While the Florida House is set to approve a bill that will allow law enforcement to pull over drivers for texting while driving, the Florida Senate has not responded as favorably to the proposed bill.

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The Senate sponsor for the bill, Keith Perry, R-Gainesville, has said he is pushing for the passage of SB 90, but the Senate Appropriations Chairman, Rob Bradley, has made statements that indicate that the proposal will not appear in the Appropriations Committee before the official legislative session set to end next week.

Opponents of the bill have expressed concerns, specifically saying that the bill could be abused and could outweigh the original intent for the law which was to reduce the amount of accidents caused by distracted driving, specifically texting while driving.

Over the years, the number of accidents that have been caused by drivers being distracted by their smartphones has rapidly increased. The House proposal, which was House Bill 33, would make texting while driving a "primary" traffic offense. HB 33 does allow drivers to use phones for phone calls and to obtain directions on the devices.

When an offense is a primary one, this means law enforcement can pull the driver over simply for the fact that he or she is texting. Currently, the offense of texting while driving is a secondary one, meaning the driver needs to be committing another offense, such as speeding, in addition to texting, for him or her to be pulled over and ticketed.

Florida Governor Rick Scott has come out in opposition to making texting and driving a primary offense, along with other law makers who have concerns that this bill could increase the chance of minorities being racially profiled when being pulled over. House Rep. Al Jacquet, D-Lantana, has raised these concerns, asking the sponsors of the bill if they considered the "unintended consequences" of the bill.

Other questions have been brought up over how law enforcement will be able to determine if the driver is using the phone for texting or for making phone calls or using the GPS application. The difference can mean a lot since one action is illegal under the bill and the other is completely legal.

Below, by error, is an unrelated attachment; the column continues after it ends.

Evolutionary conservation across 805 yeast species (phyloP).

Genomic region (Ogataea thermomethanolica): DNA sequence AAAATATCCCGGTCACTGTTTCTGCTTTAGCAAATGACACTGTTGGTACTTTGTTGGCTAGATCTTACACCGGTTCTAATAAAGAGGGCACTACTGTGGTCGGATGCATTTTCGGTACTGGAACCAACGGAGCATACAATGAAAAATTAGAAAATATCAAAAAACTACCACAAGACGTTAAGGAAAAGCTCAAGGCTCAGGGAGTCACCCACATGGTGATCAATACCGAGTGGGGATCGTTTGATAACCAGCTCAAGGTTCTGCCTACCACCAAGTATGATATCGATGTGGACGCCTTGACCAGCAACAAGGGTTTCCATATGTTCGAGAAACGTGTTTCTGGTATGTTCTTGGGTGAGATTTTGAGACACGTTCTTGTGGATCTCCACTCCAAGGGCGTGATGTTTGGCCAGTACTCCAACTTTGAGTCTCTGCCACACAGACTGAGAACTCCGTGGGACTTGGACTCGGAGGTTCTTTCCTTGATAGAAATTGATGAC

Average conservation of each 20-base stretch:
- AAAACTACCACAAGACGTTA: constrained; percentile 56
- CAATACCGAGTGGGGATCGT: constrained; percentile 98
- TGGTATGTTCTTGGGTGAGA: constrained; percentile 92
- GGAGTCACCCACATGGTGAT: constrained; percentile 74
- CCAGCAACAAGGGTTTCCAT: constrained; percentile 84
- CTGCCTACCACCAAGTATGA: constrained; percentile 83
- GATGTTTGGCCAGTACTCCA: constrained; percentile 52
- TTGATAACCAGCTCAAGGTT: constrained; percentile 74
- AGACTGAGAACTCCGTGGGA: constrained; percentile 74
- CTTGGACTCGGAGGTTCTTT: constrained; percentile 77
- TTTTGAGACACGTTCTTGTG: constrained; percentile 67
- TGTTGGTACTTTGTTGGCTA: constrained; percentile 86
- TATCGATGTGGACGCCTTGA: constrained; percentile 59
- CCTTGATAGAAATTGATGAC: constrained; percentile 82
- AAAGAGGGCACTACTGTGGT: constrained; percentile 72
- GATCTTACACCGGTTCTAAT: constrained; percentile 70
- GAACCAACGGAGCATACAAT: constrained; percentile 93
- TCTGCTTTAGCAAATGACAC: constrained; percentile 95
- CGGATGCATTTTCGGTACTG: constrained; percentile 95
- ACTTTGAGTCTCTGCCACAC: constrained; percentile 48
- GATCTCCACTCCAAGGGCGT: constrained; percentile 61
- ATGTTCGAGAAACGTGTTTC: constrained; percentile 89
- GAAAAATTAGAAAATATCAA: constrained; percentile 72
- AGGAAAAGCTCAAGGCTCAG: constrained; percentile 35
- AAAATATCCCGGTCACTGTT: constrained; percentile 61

"We've spoken extensively with law enforcement," added co-sponsor Emily Slosberg, D-Boca Raton. "There is a big difference between a driver who makes a few clicks on a phone or dials a few numbers than going down the road with a cellphone in their hands, typing a novel, not looking anywhere at the road, but right down at their phone."

If you or a loved one were involved in an automobile accident with a distracted driver, you need to contact an experienced Orlando personal injury lawyer immediately. Florida drivers have only 14 days to seek initial medical attention to receive insurance benefits after an accident. The damages from a serious car accident are not always covered in a settlement from your insurance company. Many times, the initial settlement offer is barely enough to cover the basic costs associated with your accident. Our personal injury attorneys are well equipped and armed with years of legal experience helping people file auto insurance claims. We can help you obtain full compensation for your medical bills, future medical treatment, loss of wages, property damage, pain and suffering, etc. Feel free to fill out our quick contact form on our website to discuss your legal options in greater detail.

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